For women in the late 19th and early 20th centuries, tightly lacing a corset to achieve an hourglass figure was still very much popular despite a movement to end such an unhealthy and uncomfortable trend. Here are a few news accounts of women who actually died (or were said to have died) due to the wearing of this fashionable undergarment.

The Evening Bulletin, Maysville, KY, 9 Feb. 1895

The victim was a poor servant girl who died after a fright, and her death was attributed by the medical witnesses to the fact that she was too tightly belted to enable her to stand the wear and tear of any sudden emotion.

The Highland Weekly News, Hillsoboro, OH, 20 Feb, 1868

She had carried on the practice until finally her ribs were so pressed in on the lungs…

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“Tavern Row Is Fatal To Local Sailor”

“Some day we will understand.”

This inscription on Benjamin Dyer’s tombstone in Danville’s Green Hill Cemetery has always intrigued me. While the presence of a phrase or quote is not unusual on grave markers this one (combined with the fact that the decedent was only 35) suggested there was an unexpected tragedy associated with Benjamin’s death, something that his loved ones struggled to comprehend.

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Sarah J. Palmer – "Giving Birth to her First Born Babe"

Originally posted on The Dead Bell:

The lovely and much loved wife of 
a youthful but sincere Christian
MARCH A.D. 1855:
giving birth to her first born babe.

Sarah Palmer’s marble headstone (set in a granite ledger)  rests on the grounds of Raleigh’s City Cemetery, split through the area which lists the day of her death, making it impossible to read with accuracy. The damage could have been due to weathering through age or the tornadoes that hit the cemetery in 2011. The headstone is flanked by volutes (the scrolls) and features two doves and an urn.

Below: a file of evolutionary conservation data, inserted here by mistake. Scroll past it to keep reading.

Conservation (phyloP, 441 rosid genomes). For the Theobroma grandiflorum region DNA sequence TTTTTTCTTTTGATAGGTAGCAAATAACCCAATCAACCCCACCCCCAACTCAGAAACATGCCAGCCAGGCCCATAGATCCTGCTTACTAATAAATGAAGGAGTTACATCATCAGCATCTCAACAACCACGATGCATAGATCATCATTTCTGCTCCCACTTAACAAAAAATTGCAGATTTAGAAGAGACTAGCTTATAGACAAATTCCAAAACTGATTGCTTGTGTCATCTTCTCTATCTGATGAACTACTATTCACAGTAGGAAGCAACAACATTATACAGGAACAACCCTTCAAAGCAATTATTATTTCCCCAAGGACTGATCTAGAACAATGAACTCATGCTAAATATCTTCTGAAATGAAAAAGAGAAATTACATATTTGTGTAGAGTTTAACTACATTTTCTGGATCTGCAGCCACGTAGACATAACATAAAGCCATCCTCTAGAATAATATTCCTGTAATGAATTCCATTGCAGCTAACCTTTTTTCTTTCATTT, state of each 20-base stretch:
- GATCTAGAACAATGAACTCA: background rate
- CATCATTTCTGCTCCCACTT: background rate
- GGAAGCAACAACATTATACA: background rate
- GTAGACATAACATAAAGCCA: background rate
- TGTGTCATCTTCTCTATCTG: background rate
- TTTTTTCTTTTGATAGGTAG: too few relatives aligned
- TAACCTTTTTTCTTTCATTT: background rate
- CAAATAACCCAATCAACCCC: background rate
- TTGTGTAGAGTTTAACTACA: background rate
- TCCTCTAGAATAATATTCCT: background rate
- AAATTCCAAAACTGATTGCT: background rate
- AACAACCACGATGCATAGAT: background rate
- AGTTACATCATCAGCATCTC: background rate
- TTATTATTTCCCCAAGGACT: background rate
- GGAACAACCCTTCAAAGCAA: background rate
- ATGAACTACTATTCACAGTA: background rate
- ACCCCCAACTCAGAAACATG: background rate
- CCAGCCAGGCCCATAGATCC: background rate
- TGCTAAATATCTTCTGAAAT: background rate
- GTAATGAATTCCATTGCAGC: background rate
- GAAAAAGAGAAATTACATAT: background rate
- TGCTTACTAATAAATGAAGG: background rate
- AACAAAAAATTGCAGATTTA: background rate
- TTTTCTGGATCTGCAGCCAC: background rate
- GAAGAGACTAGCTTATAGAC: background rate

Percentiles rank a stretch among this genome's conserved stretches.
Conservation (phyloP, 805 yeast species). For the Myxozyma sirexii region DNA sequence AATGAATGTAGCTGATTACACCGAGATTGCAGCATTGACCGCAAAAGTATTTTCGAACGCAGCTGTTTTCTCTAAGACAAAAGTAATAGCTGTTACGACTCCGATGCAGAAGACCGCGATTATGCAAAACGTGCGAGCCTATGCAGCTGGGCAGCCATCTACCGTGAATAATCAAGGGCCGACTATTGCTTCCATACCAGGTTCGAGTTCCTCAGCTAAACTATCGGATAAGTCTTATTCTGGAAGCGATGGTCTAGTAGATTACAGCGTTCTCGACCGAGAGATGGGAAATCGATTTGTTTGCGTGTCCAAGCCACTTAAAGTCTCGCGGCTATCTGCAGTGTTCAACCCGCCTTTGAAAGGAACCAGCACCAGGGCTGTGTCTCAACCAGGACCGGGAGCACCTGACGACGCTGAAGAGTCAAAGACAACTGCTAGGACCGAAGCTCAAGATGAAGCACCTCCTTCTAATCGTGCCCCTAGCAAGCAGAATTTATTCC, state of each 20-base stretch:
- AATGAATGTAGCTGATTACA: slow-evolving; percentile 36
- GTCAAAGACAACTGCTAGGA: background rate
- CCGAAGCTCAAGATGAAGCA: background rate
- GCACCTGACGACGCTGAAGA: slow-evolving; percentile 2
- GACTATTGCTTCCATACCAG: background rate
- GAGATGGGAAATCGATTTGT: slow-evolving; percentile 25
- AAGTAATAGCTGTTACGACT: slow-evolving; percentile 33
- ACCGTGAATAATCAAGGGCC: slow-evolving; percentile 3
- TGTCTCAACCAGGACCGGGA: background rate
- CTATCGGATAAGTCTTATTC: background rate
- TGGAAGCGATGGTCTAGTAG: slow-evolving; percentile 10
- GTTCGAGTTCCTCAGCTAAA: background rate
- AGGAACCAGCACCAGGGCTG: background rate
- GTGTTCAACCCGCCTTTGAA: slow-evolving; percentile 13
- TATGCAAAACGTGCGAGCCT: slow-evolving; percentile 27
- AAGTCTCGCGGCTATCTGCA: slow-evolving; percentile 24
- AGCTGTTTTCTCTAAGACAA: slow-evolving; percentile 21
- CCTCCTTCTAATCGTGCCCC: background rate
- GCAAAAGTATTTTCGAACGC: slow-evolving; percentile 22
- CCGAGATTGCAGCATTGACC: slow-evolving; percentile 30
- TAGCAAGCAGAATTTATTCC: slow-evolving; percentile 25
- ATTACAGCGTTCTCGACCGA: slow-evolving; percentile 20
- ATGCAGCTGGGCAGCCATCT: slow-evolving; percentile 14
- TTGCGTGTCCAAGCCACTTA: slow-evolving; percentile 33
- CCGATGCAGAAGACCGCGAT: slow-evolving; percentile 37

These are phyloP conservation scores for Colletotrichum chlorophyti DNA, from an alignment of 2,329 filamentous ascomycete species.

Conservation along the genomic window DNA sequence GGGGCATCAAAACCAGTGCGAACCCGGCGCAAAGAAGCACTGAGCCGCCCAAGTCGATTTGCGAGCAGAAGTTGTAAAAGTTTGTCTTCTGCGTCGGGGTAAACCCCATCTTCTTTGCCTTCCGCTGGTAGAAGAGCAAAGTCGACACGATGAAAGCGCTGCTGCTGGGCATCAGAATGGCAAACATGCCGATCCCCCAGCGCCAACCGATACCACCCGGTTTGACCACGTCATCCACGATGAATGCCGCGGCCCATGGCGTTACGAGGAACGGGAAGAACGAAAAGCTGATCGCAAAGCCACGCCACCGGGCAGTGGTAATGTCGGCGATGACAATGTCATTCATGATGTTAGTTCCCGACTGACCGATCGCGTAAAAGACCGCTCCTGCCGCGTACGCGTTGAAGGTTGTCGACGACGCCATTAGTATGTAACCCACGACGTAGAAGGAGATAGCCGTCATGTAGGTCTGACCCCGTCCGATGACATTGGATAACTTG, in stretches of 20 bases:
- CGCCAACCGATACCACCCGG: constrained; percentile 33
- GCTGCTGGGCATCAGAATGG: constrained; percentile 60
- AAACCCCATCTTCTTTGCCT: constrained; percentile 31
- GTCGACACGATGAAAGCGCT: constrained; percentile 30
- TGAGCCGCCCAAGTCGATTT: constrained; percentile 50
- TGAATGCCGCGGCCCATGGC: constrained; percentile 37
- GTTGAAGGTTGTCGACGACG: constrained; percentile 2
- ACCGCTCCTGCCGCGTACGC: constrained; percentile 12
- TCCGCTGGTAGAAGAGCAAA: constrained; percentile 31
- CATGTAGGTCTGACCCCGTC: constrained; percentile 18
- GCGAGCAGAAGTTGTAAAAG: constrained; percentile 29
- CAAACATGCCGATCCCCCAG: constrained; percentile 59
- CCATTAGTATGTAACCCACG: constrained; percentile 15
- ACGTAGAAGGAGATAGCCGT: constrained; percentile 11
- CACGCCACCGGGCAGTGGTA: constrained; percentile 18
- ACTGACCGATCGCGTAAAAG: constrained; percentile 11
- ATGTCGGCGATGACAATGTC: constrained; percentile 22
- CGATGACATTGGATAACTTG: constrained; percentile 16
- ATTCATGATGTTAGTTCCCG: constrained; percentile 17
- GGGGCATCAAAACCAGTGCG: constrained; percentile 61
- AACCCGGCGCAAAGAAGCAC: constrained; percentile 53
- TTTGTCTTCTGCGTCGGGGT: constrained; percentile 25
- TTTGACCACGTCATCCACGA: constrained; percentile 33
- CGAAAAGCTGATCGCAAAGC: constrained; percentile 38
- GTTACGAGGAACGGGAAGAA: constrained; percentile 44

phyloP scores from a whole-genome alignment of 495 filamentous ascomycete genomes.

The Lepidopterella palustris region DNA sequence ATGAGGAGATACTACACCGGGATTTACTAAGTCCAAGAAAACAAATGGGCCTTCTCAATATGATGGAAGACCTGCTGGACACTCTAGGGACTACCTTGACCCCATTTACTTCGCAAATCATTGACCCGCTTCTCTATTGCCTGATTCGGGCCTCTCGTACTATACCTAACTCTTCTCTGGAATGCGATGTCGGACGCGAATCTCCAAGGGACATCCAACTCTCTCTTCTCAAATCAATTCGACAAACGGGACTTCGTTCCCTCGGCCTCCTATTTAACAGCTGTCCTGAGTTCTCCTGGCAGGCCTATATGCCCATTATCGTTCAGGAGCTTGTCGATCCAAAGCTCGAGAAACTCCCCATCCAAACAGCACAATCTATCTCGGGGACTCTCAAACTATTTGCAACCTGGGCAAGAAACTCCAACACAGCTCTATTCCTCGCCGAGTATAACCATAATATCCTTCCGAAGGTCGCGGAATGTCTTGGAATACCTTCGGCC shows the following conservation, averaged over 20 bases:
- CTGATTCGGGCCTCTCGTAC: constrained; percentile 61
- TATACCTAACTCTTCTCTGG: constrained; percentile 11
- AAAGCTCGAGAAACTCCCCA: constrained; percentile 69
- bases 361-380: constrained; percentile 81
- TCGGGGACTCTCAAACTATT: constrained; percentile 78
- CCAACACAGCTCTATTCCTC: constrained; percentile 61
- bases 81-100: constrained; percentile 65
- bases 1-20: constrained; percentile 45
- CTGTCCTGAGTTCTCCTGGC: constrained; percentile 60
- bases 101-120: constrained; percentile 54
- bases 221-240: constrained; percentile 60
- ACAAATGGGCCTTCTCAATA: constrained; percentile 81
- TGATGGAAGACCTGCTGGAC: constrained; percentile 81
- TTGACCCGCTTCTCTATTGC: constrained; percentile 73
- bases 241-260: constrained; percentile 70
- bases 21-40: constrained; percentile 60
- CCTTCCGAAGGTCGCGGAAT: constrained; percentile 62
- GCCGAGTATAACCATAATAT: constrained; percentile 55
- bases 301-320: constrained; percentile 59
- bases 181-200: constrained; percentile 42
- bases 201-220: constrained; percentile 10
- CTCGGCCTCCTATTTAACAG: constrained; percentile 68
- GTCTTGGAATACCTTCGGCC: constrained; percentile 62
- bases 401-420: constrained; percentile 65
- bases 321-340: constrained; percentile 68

I was unable to find specific information on Sarah or her husband Charles Palmer except for one source that suggests her maiden name was Williams and…

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Janie Sutherlin Smith Barrett (1872-1904)

Originally posted on The Dead Bell:

 Janie Sutherlin Smith Barrett’s monument is located in the Sutherlin family square in Green Hill, a towering, bright contrast to the sea of mostly gray tombstones surrounding it. The green appearance of the angel is due to patina on the bronze, which makes the marker even more beautiful (in my opinion).

side view showing the curved wings

The Smithsonian American Art Museum‘s database describes the piece as: “A grave marker for Janie Sutherlin Barrett, 1872-1904, with a robed female angel standing on an ice-covered step with rocks jutting upward behind her. A section of either a rising or setting sun with radiant rays is placed behind and above her between the rocks. The angel holds a staff in her proper left hand. The sculpture is inscribed on the front and is mounted on top of a short, square base with a bordered grave plot before it.”


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Puerperal Pelvic Cellulitis

Bone Orchards:

For Mother’s Day, I’m reblogging a few entries about women who died during or from complications after childbirth.
Thank goodness we now live in more modern medical times.

Originally posted on The Dead Bell:

Kate Ormond Schoolfield Tillett‘s obelisk monument in Green Hill towers above the flat grass markers nearby. The draped urn has fallen from the top, but the rest of the white marble has held up reasonably well, considering Kate died over a century ago. Details, such as the flowers carved above her epitaph and the stone drape design at the very top, are still in good condition. Kate is one of many Schoolfields buried in various plots throughout the grounds of Green Hill.

Kate was the daughter of John H. and Susan France Schoolfield, born on August 16, 1866 in Henry County, Virginia. John had already made a name for himself in Horsepasture as a tobacconist and merchant by the time he moved to Danville in the early 1880s. He, two of his brothers, and several other men would soon form Riverside Cotton Mills which later became Dan River, Incorporated…